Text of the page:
How a Murder at a Baltimore School Inspired Classmates to Post Highest Graduation Rate in Years

This article is one in a series at The 74 which profiles the heroes, victories, success stories and random acts of kindness to be found at schools all across America. Read more of our recent inspiring profiles at The74million.org/series/inspiring.
By all accounts, 2016 should not have been a record-breaking year for graduates of Baltimore’s Renaissance High School in the beleaguered Upton-Druid Heights neighborhood.

The year began in the aftermath of Freddie Gray’s death and the subsequent protests. In November, a student was stabbed during a science class and later died of his wounds. Two more students were later shot and killed off campus. Officials slated the school for closure, citing poor student performance.

But in the spring, Renaissance’s teachers and staff say they noticed a shift in mood, as well as improvements in academics and behavior. Suddenly, a passing grade of 60 wasn’t good enough. Fights died down, and a sense of unity took hold.

Some now credit that stabbing death of 17-year-old Ananias Jolley as the jolt that motivated the wider student body. Jolley’s older brother, who had dropped out the school, returned to graduate. Ananias’ mentor, Corey Witherspoon, who had screamed to the boy “Fight! You can make it!” started repeating the sentiment to other kids in school.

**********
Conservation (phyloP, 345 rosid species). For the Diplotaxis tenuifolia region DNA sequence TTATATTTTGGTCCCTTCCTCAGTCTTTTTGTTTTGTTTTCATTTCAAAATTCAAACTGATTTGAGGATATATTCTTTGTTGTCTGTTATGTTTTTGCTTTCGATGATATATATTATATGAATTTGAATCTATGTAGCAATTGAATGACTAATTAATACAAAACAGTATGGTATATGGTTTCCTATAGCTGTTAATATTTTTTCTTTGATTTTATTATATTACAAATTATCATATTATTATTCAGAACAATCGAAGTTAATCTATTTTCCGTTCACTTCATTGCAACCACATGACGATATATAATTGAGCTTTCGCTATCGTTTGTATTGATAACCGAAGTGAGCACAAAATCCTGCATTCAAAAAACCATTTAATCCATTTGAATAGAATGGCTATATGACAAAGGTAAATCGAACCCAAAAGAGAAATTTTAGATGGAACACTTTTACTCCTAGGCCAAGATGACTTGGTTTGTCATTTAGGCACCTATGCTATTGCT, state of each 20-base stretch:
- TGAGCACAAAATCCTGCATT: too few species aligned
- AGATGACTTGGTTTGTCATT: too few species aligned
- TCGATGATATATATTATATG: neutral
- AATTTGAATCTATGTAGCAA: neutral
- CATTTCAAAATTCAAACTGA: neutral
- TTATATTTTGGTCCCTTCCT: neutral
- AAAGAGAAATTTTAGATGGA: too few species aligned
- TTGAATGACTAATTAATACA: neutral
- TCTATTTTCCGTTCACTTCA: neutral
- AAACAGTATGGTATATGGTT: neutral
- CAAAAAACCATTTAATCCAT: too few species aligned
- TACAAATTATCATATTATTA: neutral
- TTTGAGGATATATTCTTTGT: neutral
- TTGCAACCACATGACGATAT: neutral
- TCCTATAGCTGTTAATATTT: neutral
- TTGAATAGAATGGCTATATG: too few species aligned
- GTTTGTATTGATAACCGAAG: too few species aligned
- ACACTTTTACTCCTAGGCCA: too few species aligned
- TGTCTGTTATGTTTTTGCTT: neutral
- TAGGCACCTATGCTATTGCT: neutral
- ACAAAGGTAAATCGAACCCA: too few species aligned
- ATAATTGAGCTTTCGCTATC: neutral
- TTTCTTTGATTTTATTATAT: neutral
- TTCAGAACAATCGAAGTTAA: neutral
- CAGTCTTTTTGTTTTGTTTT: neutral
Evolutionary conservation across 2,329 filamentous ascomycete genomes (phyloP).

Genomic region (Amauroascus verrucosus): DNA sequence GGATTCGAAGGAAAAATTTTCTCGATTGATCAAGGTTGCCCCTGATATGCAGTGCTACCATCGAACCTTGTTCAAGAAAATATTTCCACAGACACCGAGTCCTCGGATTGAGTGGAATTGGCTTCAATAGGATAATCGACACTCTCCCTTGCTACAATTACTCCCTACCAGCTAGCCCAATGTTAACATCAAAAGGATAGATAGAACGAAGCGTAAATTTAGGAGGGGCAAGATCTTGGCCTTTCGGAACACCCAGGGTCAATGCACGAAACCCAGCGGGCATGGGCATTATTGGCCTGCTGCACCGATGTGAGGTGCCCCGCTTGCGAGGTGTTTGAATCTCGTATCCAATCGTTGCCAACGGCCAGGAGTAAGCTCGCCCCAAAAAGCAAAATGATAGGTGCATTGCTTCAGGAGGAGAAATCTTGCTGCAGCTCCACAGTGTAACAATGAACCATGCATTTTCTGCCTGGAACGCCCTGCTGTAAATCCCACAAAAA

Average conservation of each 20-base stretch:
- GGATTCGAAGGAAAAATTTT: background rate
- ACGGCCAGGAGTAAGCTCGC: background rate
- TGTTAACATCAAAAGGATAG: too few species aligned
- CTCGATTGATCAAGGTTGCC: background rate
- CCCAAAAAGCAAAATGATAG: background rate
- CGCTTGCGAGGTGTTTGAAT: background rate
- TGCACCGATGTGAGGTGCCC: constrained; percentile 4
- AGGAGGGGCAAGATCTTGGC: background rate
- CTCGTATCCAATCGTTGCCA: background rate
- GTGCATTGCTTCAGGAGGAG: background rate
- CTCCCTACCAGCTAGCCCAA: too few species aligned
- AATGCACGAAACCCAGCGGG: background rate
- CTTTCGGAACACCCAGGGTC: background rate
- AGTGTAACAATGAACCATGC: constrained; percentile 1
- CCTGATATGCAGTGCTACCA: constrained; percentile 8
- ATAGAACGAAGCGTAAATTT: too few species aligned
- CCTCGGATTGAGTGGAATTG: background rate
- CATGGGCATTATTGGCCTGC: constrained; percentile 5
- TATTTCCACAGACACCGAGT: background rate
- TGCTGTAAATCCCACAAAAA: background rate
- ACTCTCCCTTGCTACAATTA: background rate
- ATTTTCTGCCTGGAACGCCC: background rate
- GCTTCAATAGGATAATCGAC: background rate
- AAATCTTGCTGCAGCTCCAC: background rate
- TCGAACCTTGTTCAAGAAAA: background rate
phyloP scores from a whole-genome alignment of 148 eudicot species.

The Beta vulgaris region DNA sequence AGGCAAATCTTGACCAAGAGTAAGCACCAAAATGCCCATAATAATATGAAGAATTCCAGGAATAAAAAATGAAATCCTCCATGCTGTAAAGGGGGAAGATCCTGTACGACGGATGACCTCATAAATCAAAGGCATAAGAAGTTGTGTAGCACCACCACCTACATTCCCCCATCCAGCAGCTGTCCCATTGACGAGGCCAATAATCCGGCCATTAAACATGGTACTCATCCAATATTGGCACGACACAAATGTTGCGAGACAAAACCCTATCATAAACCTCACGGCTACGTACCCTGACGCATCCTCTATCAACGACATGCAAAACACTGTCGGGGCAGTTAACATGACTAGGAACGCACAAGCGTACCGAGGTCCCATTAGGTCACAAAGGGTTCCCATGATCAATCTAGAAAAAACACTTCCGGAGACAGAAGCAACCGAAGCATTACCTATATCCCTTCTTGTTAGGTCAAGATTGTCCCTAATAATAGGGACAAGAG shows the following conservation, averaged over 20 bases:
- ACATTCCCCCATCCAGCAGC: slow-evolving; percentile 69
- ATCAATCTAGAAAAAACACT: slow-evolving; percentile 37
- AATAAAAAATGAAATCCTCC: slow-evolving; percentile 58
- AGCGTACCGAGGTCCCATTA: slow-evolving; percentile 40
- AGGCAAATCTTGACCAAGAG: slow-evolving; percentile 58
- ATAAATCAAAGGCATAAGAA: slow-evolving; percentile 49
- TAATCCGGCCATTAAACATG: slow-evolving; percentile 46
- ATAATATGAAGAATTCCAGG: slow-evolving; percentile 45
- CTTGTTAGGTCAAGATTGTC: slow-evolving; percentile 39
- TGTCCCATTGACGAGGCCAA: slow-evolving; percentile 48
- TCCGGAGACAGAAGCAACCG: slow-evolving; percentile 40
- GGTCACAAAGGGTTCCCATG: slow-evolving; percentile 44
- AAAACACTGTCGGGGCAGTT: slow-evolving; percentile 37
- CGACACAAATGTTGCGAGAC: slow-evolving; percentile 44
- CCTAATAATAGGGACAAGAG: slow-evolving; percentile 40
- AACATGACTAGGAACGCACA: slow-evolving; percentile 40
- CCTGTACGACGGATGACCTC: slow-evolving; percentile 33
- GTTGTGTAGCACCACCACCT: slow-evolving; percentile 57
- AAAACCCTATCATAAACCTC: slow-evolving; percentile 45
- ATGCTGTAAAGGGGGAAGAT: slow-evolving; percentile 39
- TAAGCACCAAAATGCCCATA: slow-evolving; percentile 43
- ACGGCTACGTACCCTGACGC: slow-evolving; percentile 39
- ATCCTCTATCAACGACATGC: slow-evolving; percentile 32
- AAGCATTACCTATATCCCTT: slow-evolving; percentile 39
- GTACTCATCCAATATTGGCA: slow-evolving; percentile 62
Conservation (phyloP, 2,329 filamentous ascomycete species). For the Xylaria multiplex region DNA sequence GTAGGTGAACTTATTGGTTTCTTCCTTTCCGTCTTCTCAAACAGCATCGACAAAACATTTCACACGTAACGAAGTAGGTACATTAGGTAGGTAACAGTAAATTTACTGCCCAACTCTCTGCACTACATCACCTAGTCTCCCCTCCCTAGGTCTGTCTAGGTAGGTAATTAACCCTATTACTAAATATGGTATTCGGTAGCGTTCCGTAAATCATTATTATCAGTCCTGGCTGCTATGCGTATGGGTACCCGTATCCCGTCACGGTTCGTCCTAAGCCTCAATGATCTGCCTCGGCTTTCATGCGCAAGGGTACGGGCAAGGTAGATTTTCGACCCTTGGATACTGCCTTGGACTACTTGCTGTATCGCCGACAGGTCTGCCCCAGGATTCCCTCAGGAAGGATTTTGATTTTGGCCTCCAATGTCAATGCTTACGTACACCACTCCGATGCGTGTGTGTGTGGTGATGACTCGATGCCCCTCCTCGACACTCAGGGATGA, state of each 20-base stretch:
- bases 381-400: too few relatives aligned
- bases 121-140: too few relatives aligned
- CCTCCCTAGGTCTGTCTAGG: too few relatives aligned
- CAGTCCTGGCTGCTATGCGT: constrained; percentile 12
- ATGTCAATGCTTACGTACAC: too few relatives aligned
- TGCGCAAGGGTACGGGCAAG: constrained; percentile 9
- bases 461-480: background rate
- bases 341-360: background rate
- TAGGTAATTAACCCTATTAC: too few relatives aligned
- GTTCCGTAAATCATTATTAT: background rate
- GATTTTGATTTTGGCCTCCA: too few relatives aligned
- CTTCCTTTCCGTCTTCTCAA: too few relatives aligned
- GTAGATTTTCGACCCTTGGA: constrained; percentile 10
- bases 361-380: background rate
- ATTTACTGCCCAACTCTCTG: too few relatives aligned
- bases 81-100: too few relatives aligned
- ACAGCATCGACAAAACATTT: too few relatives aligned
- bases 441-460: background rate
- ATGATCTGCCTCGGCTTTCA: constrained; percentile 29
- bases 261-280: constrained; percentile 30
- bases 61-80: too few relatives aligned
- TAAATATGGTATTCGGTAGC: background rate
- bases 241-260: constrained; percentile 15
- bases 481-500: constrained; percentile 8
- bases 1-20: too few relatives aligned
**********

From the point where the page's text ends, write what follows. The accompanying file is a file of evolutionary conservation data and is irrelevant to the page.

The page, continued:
The Baltimore Sun says it became an unofficial mantra of the class of 2016.

If so, it worked. On June 3, Renaissance’s four-year graduation rate clocked in at 82 percent — the school’s highest in six years, according to the Sun. Of the 65 graduates, 40 were boys; of those, 35 participated in the mentoring program Seeds of Promise. The program pairs students with “school fathers” who help with schoolwork, food, and clothing.

When the going got tough, valedictorian Jaylen Myers, 17, stayed put and fought for the school he believes in. He had the opportunity to switch to Baltimore Polytechnic Institute his sophomore year but felt a special loyalty to Renaissance.

"I never gave up on this school because it didn't give up on me. I knew it would mean a lot to stay here," Myers told the Sun. "I inspired myself and others around me. I want all of us to succeed, my classmates, African-Americans, my community."

The road ahead requires the same tenacity the students employed to graduate. Even with financial aid, Myers can’t afford his dream of attending Clemson and is headed to University of Maryland Eastern Shore instead. Meanwhile, Ameer Smith, 19, told the Baltimore Sun that his immediate goal is simply to survive.

As they face the challenges that lie ahead, perhaps they will remember Myers’ charge during his graduation address, “You are Renaissance strong.”

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